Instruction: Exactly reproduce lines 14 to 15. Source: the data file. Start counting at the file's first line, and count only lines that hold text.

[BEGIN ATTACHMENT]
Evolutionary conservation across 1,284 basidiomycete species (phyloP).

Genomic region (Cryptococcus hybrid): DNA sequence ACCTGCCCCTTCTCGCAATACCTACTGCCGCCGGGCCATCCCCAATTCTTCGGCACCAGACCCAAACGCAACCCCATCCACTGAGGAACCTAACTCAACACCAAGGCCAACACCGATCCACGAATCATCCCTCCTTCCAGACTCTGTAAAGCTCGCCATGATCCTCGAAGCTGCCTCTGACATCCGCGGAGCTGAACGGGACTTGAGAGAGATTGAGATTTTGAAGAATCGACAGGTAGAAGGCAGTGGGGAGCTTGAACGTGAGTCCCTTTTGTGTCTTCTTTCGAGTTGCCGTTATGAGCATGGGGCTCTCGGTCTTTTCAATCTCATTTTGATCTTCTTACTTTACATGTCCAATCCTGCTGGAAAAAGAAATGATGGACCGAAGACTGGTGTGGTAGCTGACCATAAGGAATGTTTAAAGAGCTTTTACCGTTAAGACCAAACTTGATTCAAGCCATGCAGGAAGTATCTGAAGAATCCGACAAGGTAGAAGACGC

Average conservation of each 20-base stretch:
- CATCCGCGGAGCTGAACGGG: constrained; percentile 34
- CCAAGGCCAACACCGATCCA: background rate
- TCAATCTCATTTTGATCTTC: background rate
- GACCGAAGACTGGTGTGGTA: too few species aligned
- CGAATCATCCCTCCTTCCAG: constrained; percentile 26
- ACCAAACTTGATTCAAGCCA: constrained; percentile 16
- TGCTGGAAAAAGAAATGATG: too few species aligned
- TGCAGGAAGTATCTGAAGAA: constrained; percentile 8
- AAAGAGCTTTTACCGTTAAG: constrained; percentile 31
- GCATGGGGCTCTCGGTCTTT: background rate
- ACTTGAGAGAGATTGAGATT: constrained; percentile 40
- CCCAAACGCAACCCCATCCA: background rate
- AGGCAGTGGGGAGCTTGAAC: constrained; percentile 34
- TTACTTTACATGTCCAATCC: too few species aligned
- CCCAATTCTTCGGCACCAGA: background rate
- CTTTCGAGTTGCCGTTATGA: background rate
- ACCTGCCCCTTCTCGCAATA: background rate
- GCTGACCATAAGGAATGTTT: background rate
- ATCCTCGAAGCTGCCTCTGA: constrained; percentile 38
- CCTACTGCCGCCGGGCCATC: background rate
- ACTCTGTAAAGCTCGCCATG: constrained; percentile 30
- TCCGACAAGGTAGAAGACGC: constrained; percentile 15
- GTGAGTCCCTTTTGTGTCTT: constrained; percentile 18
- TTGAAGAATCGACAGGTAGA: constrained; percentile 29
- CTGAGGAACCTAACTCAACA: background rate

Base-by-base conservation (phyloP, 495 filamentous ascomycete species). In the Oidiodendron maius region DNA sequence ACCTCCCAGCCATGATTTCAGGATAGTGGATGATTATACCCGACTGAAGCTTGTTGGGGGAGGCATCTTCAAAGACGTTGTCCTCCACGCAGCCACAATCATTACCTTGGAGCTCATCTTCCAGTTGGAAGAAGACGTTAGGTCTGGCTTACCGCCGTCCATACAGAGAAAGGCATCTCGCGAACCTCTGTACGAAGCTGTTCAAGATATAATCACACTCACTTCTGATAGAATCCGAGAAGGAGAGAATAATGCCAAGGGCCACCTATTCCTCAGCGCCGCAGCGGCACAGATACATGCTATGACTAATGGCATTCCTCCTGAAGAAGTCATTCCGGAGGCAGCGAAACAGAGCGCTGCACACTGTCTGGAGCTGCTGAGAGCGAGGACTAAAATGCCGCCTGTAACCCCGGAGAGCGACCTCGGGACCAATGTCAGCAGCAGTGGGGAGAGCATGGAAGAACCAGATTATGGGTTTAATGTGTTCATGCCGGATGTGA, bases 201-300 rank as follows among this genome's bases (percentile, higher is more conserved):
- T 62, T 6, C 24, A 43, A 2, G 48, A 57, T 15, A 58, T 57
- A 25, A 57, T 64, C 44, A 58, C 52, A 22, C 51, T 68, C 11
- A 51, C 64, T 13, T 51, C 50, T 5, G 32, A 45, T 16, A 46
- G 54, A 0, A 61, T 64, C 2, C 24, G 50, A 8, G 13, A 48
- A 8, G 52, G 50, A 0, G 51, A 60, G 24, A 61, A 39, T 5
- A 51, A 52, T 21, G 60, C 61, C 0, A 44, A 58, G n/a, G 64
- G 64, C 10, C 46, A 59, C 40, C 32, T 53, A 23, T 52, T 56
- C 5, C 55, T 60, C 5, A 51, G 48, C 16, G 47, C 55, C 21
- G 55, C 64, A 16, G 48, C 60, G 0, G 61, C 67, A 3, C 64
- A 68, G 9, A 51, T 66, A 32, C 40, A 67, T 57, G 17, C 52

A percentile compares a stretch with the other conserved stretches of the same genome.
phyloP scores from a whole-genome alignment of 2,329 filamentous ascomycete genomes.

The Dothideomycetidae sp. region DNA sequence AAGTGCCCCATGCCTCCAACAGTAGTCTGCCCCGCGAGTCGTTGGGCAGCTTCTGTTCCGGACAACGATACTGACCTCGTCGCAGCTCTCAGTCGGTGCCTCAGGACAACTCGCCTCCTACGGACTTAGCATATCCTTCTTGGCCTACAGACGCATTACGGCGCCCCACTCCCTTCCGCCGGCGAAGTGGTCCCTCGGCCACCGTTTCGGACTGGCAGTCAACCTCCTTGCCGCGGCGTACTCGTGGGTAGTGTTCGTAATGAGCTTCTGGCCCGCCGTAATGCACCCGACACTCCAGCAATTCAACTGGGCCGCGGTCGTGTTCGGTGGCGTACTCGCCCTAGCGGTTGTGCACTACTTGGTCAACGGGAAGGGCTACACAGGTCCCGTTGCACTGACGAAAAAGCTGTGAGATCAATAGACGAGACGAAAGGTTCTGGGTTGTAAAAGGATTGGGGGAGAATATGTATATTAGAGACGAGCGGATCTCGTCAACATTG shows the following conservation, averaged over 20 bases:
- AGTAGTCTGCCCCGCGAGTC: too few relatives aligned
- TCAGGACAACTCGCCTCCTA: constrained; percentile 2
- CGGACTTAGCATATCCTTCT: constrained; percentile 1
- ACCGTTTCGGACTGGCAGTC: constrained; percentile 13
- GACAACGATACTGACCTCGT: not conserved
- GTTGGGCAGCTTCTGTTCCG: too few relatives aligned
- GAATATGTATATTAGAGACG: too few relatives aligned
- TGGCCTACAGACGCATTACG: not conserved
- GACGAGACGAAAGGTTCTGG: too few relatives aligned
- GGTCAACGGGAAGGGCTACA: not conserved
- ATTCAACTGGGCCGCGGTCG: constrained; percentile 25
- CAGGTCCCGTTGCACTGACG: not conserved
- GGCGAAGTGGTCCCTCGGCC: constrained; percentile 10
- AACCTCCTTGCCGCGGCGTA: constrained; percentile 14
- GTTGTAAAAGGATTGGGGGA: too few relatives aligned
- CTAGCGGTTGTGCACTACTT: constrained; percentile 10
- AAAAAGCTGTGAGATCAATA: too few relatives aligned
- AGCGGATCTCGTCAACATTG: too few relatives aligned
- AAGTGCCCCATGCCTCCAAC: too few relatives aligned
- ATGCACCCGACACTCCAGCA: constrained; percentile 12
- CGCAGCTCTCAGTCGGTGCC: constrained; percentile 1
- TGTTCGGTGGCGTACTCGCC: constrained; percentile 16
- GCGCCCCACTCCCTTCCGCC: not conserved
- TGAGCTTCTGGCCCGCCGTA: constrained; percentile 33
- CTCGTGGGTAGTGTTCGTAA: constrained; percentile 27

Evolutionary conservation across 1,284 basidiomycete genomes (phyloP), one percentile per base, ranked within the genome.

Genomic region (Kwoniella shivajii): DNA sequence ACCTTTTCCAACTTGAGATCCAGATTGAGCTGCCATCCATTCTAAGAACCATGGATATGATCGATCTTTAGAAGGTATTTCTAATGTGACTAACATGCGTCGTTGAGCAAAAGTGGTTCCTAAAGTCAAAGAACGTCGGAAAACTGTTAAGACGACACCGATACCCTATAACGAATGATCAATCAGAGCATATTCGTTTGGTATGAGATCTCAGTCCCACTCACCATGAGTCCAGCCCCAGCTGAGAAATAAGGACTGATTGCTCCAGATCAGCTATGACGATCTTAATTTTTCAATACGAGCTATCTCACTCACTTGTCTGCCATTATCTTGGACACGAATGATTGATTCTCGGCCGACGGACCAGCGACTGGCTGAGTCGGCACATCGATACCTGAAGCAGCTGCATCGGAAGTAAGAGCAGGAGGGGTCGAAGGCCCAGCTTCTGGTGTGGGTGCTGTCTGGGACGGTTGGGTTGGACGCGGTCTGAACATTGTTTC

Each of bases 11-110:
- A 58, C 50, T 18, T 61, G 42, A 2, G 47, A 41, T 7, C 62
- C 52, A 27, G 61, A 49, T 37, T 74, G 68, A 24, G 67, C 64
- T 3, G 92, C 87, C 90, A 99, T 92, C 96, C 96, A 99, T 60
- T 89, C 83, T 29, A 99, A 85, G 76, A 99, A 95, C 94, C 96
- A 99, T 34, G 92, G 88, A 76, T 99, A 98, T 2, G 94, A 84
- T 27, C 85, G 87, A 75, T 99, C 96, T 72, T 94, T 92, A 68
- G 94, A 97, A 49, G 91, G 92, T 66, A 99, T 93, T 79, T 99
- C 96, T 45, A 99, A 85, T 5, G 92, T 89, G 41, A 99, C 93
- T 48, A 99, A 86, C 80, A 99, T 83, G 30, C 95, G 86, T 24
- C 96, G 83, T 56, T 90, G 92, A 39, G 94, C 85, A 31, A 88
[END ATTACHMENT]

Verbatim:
- ACTTGAGAGAGATTGAGATT: constrained; percentile 40
- CCCAAACGCAACCCCATCCA: background rate